Where we go wrong in communicating…

Jenny told her new friend, Sal, that her Dad was semi-retired. When Sal met Dad a few days later, she spoke slowly and cautiously to Dad. Sal refused an invite to go out for dinner with Jenny’s family the next day.

Dad in the meanwhile worked hard at getting the two girls settled in their new flat. A few days later, while Dad was picking up a few last things at the shops, Sal said to Jenny, “Your Dad does really well considering…”

Jenny, confused, asked “Considering what??”

Sal, eyes rolling, said “Considering that he’s semi-retarded”!!

Semi-retired. Semi-retarded. It’s easy to mis-hear words but this is the smallest issue in terms of communicating. Even though we communicate daily, hourly, and even when we’re NOT communicating, we’re not always that good at it.

Why is that? You’d think that with all the practice we get, we’d be really good at it.

Here’s why: we get bombarded by so much information that our neurology filters out most of it so that our conscious mind can work with a reasonable amount of data. Our filters are informed by our beliefs, language, values, memories and more. What happens because of these filters is that our internal picture does not exactly match the external picture (in fact, often it’s way off the external picture). We react emotionally and physically to the internal picture NOT THE EXTERNAL ONE, and then we behave according to our emotional reaction.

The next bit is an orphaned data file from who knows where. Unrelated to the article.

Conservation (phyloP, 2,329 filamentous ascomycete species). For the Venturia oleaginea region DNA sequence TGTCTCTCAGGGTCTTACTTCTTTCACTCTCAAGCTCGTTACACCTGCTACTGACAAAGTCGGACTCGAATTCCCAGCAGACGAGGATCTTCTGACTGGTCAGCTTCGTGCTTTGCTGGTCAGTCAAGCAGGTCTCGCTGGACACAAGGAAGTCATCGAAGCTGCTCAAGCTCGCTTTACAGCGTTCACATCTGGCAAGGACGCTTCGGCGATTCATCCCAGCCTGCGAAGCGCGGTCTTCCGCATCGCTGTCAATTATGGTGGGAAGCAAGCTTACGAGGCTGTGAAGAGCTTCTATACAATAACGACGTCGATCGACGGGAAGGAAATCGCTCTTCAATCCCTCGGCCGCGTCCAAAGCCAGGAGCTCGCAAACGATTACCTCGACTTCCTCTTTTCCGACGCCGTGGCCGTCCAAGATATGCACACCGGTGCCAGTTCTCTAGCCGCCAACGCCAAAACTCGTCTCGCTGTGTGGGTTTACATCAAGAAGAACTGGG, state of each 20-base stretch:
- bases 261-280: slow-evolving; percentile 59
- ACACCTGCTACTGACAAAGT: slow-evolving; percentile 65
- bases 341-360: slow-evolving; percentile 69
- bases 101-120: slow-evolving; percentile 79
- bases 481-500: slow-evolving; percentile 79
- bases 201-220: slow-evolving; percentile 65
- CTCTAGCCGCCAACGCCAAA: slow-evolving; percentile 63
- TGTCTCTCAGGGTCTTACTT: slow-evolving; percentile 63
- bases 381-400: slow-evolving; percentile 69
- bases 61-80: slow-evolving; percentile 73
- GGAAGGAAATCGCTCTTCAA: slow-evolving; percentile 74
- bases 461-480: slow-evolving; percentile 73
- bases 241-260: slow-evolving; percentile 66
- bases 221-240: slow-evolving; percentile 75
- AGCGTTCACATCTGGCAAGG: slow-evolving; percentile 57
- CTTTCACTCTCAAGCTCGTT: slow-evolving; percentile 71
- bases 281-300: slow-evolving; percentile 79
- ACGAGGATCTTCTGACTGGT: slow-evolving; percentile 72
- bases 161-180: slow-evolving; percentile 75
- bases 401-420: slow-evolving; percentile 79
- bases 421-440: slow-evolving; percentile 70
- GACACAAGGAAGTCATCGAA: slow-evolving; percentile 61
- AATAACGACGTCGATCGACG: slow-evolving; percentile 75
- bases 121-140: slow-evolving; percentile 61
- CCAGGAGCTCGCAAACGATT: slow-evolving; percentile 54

If you have one external event and 3 people, then you’ll also have 3 differing internal pictures. It makes sense then that communicating is difficult because we can’t see the internal picture that the other person is holding!

Assuming this is true – how do we communicate better? We have to talk about the external event, the internal picture we carry and our emotional reaction. If you tell this to the other person, they’ll be a lot closer to seeing your internal picture as it is.

When you are late coming home (external event), I feel anxious and upset (emotional state) because I see you being hijacked(internal picture). It may seem neurotic but we do live in a high crime zone (this informs the filters). Then when you walk in the door whistling, I loose my temper (behaviour).

When you talk about what is happening, the latecomer can begin to see your internal picture and a mutual understanding is developed.

This does go a long way to clearing up the communication. But there’s more….

What about when you are listening to someone else? What can you do to get a clearer picture of their internal word? Mail me with your ideas on kirsten@coach4life.co.za and I’ll share the ideas next time.

In the meanwhile – keep your communication clear!

Kirsten

 

 

About Kirsten Long

Coach. Toastmaster. Prison-worker. Wife. Mother. Friend.

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One Response to Where we go wrong in communicating…

  1. Dan Black says:

    Wonderful story/example. It’s so important to be clear when communicating. I think this means keeping your words simple and body language inline with what your saying. Great post.

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